The Academy of Management Review (AMR) is interested in papers that make important contributions to management theory using a variety of theory development tools, including formal models and/or simulation techniques. The criteria for evaluating the publication of formal model/simulation papers is exactly the same as the criteria for evaluating all papers submitted to AMR: Do these papers make an important contribution to management theory (either by significantly extending current theory or developing new theory) and are they accessible to a broad scholarly management audience? No other attributes of a paper can substitute for making a theoretical contribution that is widely accessible to management scholars.
The application of these two criteria (contribution to management theory and broad accessibility) have a variety of implications for those looking to publish formal model and/or simulation papers in AMR. For example, with regard to contribution to management theory:
- Papers that simply formalize existing theories will generally not make a sufficient contribution to management theory to warrant publication. In this sense, while the transparency and precision that are created by more analytical approaches to theory building are important virtues, they will typically not be sufficient—by themselves—to justify publication in AMR.
- Papers whose primary purpose is to make a contribution to formal modelling or simulation techniques, per se, will typically not be publishable in AMR. Such papers are certainly worthy of consideration elsewhere, but are unlikely to make significant contributions to management theory.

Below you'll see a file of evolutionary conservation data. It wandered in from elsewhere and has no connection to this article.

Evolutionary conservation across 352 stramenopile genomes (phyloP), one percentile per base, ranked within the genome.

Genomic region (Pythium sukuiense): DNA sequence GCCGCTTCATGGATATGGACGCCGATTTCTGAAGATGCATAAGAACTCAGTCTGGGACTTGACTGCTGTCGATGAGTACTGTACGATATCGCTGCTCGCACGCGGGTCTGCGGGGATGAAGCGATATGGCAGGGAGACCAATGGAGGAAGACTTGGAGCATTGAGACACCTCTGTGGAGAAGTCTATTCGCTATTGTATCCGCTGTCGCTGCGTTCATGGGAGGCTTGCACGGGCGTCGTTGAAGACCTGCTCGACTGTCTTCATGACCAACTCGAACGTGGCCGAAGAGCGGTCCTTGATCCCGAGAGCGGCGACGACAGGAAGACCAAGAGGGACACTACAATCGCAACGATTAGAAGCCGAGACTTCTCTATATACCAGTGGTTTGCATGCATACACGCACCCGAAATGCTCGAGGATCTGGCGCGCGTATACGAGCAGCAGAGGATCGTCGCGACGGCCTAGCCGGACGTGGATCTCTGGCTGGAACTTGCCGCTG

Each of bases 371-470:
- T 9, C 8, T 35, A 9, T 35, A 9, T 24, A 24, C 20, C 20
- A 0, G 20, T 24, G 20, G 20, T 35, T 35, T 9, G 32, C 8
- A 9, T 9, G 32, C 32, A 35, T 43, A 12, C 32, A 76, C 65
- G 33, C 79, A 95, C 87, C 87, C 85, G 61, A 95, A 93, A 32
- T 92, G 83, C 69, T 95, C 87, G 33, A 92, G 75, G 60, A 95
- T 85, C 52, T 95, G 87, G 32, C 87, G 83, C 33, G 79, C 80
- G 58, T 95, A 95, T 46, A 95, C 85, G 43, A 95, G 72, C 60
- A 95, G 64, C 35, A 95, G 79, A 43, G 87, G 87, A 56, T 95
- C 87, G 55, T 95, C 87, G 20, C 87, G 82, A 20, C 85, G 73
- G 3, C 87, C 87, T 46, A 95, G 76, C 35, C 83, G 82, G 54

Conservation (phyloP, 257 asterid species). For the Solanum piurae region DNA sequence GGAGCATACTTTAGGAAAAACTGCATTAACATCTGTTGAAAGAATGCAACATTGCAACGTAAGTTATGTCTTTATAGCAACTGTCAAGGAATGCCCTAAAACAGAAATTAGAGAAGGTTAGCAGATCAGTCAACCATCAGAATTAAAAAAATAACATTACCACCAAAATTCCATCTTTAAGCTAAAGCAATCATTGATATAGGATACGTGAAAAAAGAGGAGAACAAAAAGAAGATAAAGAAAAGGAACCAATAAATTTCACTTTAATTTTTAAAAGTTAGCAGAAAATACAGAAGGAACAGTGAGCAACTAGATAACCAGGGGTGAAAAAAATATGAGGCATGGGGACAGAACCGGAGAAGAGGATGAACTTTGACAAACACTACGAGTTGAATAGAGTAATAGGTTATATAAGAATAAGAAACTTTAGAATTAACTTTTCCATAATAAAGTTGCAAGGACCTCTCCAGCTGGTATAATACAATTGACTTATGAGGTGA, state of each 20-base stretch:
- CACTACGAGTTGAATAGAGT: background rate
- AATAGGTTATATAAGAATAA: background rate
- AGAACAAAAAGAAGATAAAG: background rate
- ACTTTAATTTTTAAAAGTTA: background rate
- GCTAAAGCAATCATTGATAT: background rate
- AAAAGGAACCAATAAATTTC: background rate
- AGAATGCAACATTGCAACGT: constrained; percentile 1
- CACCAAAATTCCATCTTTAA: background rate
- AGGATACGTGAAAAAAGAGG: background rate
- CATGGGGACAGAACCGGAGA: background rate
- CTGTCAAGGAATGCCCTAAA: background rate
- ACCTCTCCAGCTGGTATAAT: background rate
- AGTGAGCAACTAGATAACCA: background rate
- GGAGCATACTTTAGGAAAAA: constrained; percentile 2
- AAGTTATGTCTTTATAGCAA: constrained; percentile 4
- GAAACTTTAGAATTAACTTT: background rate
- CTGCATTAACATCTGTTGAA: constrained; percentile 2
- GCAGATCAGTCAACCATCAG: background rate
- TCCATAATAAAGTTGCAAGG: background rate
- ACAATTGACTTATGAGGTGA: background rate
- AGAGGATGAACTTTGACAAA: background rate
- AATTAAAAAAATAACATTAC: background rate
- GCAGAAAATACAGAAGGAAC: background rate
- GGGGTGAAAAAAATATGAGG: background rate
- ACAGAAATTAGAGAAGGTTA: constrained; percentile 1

- Papers that briefly explore many theoretical implications of a particular model or simulation are less likely to make a contribution to management theory than papers that deeply explore a few central implications of that model or simulation. These papers need to focus on how insights derived from a model or simulation change current thinking in management theory, not on the number of propositions that can be derived from these models.
With respect to accessibility to a broad scholarly management audience, the goal in writing these papers is that those who read them will need only a passing familiarity with the modeling techniques they apply and will still be able to understand what the models are doing, and their implications for management theory. This suggests:
- Propositions derived from a model or simulations in a paper need to be stated using normal language, not mathematical language.
- Implications of any propositions derived from formal models and/or simulations for current conversations in management theory need to be clearly discussed. That a proposition can be derived from a model or simulations is, in and of itself, not proof that this proposition is insightful or potentially influential.
- Complex calculations and theorem proofs will typically be included as an appendix in these papers, rather than in their body.